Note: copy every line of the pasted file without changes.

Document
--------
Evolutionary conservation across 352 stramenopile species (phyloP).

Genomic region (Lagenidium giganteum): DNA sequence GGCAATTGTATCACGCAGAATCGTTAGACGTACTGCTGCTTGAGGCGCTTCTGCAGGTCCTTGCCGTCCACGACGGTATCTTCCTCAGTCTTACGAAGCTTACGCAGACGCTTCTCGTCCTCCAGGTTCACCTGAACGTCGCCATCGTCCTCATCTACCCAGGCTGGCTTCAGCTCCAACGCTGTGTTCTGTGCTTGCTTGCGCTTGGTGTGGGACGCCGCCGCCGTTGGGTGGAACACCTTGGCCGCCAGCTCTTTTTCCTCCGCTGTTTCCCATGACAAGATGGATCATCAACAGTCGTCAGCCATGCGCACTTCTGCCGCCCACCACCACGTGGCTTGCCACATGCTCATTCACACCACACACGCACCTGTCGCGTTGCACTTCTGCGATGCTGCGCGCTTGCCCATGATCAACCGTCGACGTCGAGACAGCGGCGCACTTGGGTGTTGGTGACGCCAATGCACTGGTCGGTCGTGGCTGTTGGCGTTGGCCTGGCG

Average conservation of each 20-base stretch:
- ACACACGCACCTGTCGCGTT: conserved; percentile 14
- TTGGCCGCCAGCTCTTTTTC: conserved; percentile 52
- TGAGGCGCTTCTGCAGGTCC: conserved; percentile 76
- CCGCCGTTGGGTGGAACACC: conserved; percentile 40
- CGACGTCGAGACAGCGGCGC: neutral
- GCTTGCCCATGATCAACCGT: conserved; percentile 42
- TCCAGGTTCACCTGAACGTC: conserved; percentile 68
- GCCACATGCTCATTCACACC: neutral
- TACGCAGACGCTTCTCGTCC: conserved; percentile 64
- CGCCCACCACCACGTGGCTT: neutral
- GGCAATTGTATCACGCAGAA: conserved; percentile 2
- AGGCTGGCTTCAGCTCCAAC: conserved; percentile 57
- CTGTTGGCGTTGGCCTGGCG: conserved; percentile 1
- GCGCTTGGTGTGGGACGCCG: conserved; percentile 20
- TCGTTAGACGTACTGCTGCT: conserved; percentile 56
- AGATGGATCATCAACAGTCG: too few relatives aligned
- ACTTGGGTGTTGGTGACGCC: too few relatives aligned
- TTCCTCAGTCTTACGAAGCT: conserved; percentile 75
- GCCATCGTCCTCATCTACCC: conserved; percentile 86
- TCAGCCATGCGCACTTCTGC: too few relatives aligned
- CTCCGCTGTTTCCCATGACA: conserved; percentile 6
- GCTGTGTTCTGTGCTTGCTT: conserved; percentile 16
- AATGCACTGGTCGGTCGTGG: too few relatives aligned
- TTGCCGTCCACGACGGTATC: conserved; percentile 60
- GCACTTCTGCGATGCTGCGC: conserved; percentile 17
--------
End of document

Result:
Evolutionary conservation across 352 stramenopile species (phyloP).

Genomic region (Lagenidium giganteum): DNA sequence GGCAATTGTATCACGCAGAATCGTTAGACGTACTGCTGCTTGAGGCGCTTCTGCAGGTCCTTGCCGTCCACGACGGTATCTTCCTCAGTCTTACGAAGCTTACGCAGACGCTTCTCGTCCTCCAGGTTCACCTGAACGTCGCCATCGTCCTCATCTACCCAGGCTGGCTTCAGCTCCAACGCTGTGTTCTGTGCTTGCTTGCGCTTGGTGTGGGACGCCGCCGCCGTTGGGTGGAACACCTTGGCCGCCAGCTCTTTTTCCTCCGCTGTTTCCCATGACAAGATGGATCATCAACAGTCGTCAGCCATGCGCACTTCTGCCGCCCACCACCACGTGGCTTGCCACATGCTCATTCACACCACACACGCACCTGTCGCGTTGCACTTCTGCGATGCTGCGCGCTTGCCCATGATCAACCGTCGACGTCGAGACAGCGGCGCACTTGGGTGTTGGTGACGCCAATGCACTGGTCGGTCGTGGCTGTTGGCGTTGGCCTGGCG

Average conservation of each 20-base stretch:
- ACACACGCACCTGTCGCGTT: conserved; percentile 14
- TTGGCCGCCAGCTCTTTTTC: conserved; percentile 52
- TGAGGCGCTTCTGCAGGTCC: conserved; percentile 76
- CCGCCGTTGGGTGGAACACC: conserved; percentile 40
- CGACGTCGAGACAGCGGCGC: neutral
- GCTTGCCCATGATCAACCGT: conserved; percentile 42
- TCCAGGTTCACCTGAACGTC: conserved; percentile 68
- GCCACATGCTCATTCACACC: neutral
- TACGCAGACGCTTCTCGTCC: conserved; percentile 64
- CGCCCACCACCACGTGGCTT: neutral
- GGCAATTGTATCACGCAGAA: conserved; percentile 2
- AGGCTGGCTTCAGCTCCAAC: conserved; percentile 57
- CTGTTGGCGTTGGCCTGGCG: conserved; percentile 1
- GCGCTTGGTGTGGGACGCCG: conserved; percentile 20
- TCGTTAGACGTACTGCTGCT: conserved; percentile 56
- AGATGGATCATCAACAGTCG: too few relatives aligned
- ACTTGGGTGTTGGTGACGCC: too few relatives aligned
- TTCCTCAGTCTTACGAAGCT: conserved; percentile 75
- GCCATCGTCCTCATCTACCC: conserved; percentile 86
- TCAGCCATGCGCACTTCTGC: too few relatives aligned
- CTCCGCTGTTTCCCATGACA: conserved; percentile 6
- GCTGTGTTCTGTGCTTGCTT: conserved; percentile 16
- AATGCACTGGTCGGTCGTGG: too few relatives aligned
- TTGCCGTCCACGACGGTATC: conserved; percentile 60
- GCACTTCTGCGATGCTGCGC: conserved; percentile 17